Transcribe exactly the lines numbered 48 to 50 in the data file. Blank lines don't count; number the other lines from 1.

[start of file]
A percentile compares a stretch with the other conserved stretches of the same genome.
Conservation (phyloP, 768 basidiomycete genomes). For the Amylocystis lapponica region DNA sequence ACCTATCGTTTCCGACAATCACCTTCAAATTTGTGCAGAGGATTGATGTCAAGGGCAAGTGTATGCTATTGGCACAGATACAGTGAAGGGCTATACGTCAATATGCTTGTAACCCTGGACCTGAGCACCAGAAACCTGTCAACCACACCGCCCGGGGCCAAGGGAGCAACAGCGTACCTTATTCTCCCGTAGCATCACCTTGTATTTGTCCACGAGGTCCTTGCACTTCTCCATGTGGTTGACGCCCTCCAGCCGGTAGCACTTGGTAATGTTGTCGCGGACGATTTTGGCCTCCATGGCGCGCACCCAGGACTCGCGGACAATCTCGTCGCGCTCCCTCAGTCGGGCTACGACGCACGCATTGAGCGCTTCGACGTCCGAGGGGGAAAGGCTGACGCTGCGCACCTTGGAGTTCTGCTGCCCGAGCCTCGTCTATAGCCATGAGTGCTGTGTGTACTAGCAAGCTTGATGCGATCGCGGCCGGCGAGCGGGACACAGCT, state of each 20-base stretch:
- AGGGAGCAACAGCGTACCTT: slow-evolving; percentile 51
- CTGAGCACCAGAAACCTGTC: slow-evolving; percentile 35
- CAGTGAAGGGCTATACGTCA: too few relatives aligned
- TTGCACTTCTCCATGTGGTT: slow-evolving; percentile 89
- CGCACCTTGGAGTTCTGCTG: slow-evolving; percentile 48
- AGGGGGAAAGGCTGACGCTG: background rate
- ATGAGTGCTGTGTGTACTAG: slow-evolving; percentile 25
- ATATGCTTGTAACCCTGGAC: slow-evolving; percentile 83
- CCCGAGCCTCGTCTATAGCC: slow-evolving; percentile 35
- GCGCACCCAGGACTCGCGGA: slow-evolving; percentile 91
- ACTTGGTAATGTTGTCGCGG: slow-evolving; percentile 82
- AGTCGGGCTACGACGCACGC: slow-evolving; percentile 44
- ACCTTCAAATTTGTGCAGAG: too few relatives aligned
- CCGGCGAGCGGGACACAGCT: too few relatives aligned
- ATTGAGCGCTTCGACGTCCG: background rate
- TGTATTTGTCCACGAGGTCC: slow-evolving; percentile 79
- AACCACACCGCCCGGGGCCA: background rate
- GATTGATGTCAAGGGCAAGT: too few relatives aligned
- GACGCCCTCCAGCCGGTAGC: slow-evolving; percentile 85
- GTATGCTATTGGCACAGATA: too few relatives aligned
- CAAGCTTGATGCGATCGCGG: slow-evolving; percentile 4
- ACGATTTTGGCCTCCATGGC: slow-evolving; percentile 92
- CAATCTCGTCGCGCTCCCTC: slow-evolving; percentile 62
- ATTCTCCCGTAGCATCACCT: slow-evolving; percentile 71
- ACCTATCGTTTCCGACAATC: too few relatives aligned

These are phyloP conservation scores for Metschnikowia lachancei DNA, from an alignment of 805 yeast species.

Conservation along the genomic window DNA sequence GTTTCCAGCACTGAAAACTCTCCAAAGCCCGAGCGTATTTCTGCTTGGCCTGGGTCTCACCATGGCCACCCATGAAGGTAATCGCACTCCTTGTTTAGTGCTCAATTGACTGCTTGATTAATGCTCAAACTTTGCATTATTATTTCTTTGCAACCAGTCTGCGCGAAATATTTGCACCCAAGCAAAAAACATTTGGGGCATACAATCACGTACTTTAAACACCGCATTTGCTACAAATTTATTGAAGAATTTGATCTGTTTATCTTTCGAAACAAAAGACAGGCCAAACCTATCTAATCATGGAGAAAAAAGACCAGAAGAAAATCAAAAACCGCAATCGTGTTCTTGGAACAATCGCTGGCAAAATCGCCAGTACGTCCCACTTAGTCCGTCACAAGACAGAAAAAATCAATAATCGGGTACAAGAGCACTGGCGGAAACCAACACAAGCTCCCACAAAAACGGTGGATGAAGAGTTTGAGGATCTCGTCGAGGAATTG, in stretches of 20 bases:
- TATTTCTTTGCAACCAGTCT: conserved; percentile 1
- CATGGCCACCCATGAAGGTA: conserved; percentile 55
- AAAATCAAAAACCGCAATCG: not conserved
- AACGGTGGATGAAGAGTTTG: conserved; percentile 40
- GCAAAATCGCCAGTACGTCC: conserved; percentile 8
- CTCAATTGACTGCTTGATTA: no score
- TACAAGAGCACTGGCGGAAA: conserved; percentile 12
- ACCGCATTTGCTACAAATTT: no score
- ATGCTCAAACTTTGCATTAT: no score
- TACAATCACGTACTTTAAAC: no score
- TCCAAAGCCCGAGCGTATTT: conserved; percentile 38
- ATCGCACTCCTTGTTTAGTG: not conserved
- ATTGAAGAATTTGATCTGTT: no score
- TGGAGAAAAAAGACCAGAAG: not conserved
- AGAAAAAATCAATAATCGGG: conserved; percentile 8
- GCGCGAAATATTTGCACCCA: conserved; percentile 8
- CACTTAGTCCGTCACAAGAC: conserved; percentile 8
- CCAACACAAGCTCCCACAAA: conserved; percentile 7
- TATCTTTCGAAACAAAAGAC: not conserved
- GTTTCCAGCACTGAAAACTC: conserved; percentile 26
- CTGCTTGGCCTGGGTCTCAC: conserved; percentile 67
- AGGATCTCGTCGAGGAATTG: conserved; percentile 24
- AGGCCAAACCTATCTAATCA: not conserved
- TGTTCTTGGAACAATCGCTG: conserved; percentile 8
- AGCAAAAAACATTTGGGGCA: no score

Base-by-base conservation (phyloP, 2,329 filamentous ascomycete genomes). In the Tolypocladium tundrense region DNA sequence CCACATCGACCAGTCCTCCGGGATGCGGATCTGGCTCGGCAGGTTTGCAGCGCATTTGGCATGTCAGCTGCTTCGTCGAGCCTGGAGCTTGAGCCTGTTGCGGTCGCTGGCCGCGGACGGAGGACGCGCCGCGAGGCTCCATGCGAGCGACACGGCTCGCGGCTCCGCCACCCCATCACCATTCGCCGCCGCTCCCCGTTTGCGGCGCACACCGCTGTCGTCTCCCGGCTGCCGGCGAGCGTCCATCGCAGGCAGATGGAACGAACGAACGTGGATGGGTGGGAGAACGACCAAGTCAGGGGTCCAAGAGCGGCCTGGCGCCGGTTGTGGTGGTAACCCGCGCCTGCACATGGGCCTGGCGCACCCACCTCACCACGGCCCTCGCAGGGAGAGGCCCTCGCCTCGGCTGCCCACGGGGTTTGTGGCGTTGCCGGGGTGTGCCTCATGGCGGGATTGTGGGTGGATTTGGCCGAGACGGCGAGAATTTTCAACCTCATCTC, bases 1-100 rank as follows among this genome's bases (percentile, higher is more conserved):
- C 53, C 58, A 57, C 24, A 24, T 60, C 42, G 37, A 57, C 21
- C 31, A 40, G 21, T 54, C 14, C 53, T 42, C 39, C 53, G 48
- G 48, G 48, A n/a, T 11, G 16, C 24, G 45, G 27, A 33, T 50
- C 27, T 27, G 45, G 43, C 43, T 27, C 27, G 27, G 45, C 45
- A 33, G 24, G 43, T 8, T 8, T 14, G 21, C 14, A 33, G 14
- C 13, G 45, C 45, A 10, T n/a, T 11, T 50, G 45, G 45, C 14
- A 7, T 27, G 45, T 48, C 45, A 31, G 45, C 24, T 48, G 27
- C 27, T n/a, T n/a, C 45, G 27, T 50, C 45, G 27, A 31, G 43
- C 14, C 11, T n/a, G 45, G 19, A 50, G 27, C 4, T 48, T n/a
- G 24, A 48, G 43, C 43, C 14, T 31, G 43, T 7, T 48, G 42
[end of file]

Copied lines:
- TATCTTTCGAAACAAAAGAC: not conserved
- GTTTCCAGCACTGAAAACTC: conserved; percentile 26
- CTGCTTGGCCTGGGTCTCAC: conserved; percentile 67